Office whistler or pen clicker – but for some people, these noises are a full-blown aural assault!
According to a 2015 survey of the most annoying office noises by Avanta Serviced Office Group, conversations were rated the most vexing, closely followed by coughing, sneezing and sniffing, loud phone voices, ringing phones and whistling. Why do we find it so hard to be around these everyday noises? What is it about them that allows them to lodge in our brains and make it impossible to think?
There is an extraordinary amount of variability in what individuals can tolerate. Working to music is extremely common; a 2011 study of nearly 300 office employees in the UK showed that, on average, they spent nearly a third of their working week listening to various genres. Some said they thought it helped them to concentrate. Others liked it for the exact opposite reason – that it provided a welcome distraction while they worked. Some companies even override individual preferences altogether and broadcast music around their entire in an attempt to improve their employees’ productivity.
A person’s level of extroversion is thought to be a key aspect of their personality – one of the so-called ‘Big Five’ factors that determines who we are, along with things like how open we are to new experiences. According to one prominent theory, extroverts are inherently ‘understimulated’, so they tend to seek out situations which increase their level of arousal – like noisy environments. Meanwhile, introverts have the opposite problem; as the famous poet, novelist and introvert Charles Bukowski put it: “People empty me. I have to get away to refill.”
With this in mind, it makes sense that more introverted workers would be more affected by the background noise, since anything that increases their level of arousal, like music or the chatter of colleagues, could be overwhelming. For example, a study of medical students showed that those who were more introverted tended to have more difficulty concentrating, and feel more fatigued while performing a maths task to a soundtrack of 88-decibel traffic noise (for perspective, that’s about as loud as a lawn mower).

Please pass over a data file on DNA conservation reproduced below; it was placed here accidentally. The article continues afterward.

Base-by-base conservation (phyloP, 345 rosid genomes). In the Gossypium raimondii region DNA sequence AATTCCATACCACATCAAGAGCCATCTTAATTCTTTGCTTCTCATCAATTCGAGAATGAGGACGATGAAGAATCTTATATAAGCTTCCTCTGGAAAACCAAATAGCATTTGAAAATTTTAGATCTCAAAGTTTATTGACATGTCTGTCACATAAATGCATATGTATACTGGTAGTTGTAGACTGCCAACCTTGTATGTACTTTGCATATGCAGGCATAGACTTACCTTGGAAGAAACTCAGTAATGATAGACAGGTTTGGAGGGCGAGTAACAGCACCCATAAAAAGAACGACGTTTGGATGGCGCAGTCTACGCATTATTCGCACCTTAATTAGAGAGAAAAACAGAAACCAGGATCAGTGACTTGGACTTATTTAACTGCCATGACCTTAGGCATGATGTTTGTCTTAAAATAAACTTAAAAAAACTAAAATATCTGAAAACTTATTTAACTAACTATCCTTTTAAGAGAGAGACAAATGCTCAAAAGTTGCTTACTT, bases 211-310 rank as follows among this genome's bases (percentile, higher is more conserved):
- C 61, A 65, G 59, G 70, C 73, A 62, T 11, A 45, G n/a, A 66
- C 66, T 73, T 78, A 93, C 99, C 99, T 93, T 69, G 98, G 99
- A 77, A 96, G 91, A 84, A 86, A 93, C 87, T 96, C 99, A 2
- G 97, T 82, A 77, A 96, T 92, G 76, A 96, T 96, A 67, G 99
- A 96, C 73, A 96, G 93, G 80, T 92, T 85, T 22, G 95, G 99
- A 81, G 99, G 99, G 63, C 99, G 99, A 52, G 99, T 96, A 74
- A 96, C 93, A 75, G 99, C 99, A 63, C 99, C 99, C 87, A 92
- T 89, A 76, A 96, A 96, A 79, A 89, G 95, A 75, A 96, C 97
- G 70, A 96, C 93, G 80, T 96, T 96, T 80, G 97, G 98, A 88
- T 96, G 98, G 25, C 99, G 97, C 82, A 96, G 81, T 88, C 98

Other major factors that are likely to influence if a colleague is the office whistler, or the person fantasising about rugby-tackling them to the floor, include how neurotic they are(research has shown that more neurotic people are more affected by background noise when they’re trying to do mental maths), as well as their level of so-called “inhibitory control”, which roughly translates as how much control they have over their impulses.
The reasons that some people get so riled up by oddly niche sounds, like ice shaking or lettuce chewing, are less clear. Research into misophonia might provide some clues; several studies have found that the brains of people with the disorder are fundamentally different. For example, a 2017 study showed that “trigger sounds” lead to stronger-than-usual reactions in parts of the brain that are involved with processing emotions and interpreting bodily signals, such as pain.
In fact, misophonia is surprisingly common. One study of undergraduate students showed that as many as one in five were consistently bothered by specific sounds, such as throat clearing.
And if the sound of a colleague chewing their morning croissant makes you want to scream into your keyboard, you’re in scholarly company. The naturalist Charles Darwin, the writer Anton Chekhov and the novelist Marcel Proust are all thought to have suffered from the condition. In Proust’s case, he was even motivated to cover the walls of his office with cork for soundproofing, then he would take the additional precaution of wearing earplugs. This might be because the condition involves the inability to shut out irrelevant sensory information – in the form of background noise – and this has been linked to creativity.